After participating in the Fuels For 2020 conference in Turnberry Scotland this September I left with one overarching conclusion. Mobility is going to keep increasing and while the emissions resulting from all that moving around are going to improve we are not going to see a reduction in carbon emissions anytime soon. Three days of a packed agenda covered a wide range of topics very few of which should have had any direct connection to electric vehicles or battery technology, yet every single one ended up being inextricably connected to the topic of the day.
I recall industry conferences and gatherings back in 2000 where no matter the agenda all anyone talked about was the internet. Then in 2010 everything was connected to the new app economy being born with the huge sales of smartphones. What has become obvious in the last year is that EV’s and everything associated with them have for our industry at least taken on this same status as the overpowering theme that every presenter must address or risk being left out of the conversation.
A presentation by an esteemed geologist from a nearby university on fracking and shale gas reserves in the UK did indeed talk about those reserves but there was a shadow, a strange light to each statistic. Every prediction, forecast, and conclusion was delivered with new caveats and conditioning statements that were heard over and over. Essentially all forms of the fundamental question of, “When EV’s are adopted at x rate over y years what happens to our industry?”
Despite all of the attention each speaker was also consistent that while the transportation market will go through tremendous change over the next 20 years oil demand likely will not peak globally until 2035 or later. Meaning that for the next 15 years the demand for oil will still be growing each year. Demand will decline in the US, EU, and Japan, but these declines will be offset by continued increases in Africa, Asia, and the rest of the world.
What is going to improve dramatically are the emissions of pollutants such as NOx, SOx, and particulates. Unlike the carbon dioxide emissions that may create fatalities in the future these are the pollutants that kill today and they are going to improve dramatically in the next few years. One of the reasons is the fallout from Volkswagen’s “Dieselgate” debacle where the promise of clean diesels was revealed to be a falsehood. Nick Molden of Emissions Analytics presented on his company’s real life measurement of emissions of actual vehicles driving on actual roads by real live drivers.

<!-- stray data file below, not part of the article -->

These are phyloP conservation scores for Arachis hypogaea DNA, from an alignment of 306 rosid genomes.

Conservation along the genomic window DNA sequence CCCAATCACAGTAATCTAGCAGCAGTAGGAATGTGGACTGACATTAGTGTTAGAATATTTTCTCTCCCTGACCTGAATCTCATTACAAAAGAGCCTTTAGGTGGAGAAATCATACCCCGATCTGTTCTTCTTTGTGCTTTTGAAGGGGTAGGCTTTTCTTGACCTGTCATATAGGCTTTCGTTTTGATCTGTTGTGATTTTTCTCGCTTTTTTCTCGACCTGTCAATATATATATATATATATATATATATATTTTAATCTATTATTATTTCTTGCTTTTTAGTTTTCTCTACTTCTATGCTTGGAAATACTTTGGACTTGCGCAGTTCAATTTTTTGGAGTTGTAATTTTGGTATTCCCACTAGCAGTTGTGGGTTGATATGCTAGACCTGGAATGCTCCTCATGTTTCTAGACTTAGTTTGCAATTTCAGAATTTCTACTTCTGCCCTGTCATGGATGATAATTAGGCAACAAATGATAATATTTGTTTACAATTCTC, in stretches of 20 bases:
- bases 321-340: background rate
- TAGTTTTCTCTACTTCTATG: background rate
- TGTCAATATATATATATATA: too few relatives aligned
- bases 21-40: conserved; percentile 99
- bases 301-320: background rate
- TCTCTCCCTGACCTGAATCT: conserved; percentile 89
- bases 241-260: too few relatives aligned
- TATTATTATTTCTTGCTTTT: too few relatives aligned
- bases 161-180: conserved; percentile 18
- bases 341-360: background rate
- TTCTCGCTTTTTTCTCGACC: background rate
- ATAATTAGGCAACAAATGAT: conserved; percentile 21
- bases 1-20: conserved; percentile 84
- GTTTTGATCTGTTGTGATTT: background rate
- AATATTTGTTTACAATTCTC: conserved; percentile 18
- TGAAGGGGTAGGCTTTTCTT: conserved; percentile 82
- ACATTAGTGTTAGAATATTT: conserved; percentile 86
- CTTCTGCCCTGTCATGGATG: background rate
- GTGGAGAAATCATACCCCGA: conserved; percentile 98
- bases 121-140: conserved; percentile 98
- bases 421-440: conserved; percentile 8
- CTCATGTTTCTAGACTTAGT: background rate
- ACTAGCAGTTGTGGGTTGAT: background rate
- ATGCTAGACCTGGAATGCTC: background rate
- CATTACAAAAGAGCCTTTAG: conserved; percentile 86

The results were stunning, the average emissions of diesel vehicles “compliant” with EU 6 regulations were six times the regulatory limit. Someone in the audience broke the stunned silence that met Nick’s comments by joking that maybe that’s why it was called EU “six”. Funny, but tragically so when one considers the health impacts. Ironically while most of these vehicles are in Europe it was an American investigation that revealed the fraud and not a single vehicle’s certification has been pulled in the EU to date. Mr. Molden’s firm has produced a useful measurement called the Equa Index and published a free tool on the web to check your own vehicles performance at http://www.equaindex.com.
The global shipping industry is finally starting their conversion to low sulfur fuels moving off of Heavy Fuel Oil (HFO) to Ultra Low Sulfur Fuel Oil (ULSFO) a fuel that hardly exists today. This conversion of between 4 and 5 million barrels per day of fuel that is 50,000 ppm sulfur to fuel that is 5,000 ppm sulfur is going to impact the refining industry, the shipping industry, and air quality globally.
While emissions are improving dramatically for each mile of transportation delivered the overall growth in demand for transportation is still expanding. This lead to another consistent conclusion. From academic researchers to industry forecasters there was consensus that it’s going to get warmer. Regardless of the Paris agreement, that the US has now pulled out of, each speaker was quietly resigned to a warmer planet.
This event may have been held at the Trump Turnberry resort, but there were no “climate deniers” in this crowd, just clear eyed realists. Despite the fact that engine efficiency is growing a little every year and that batteries are becoming cheaper with each new factory expansion overall carbon emissions are not headed down anytime soon.
Increases in mobility have lead to increased freedom, growing opportunity, and expanding economic prospects for the past 200 years. These benefits will continue to increase with the adoption of autonomous vehicles, car sharing, and an increasingly electrified fleet world wide. I believe the increased transparency of real life emissions along with declining costs per mile of mobility delivered point to a better transportation future for all of us, but we are clearly in a race. A race to harvest those benefits while producing lower emissions as we transition to a more sustainable electrified future that is going to take decades of innovation and investment to deliver.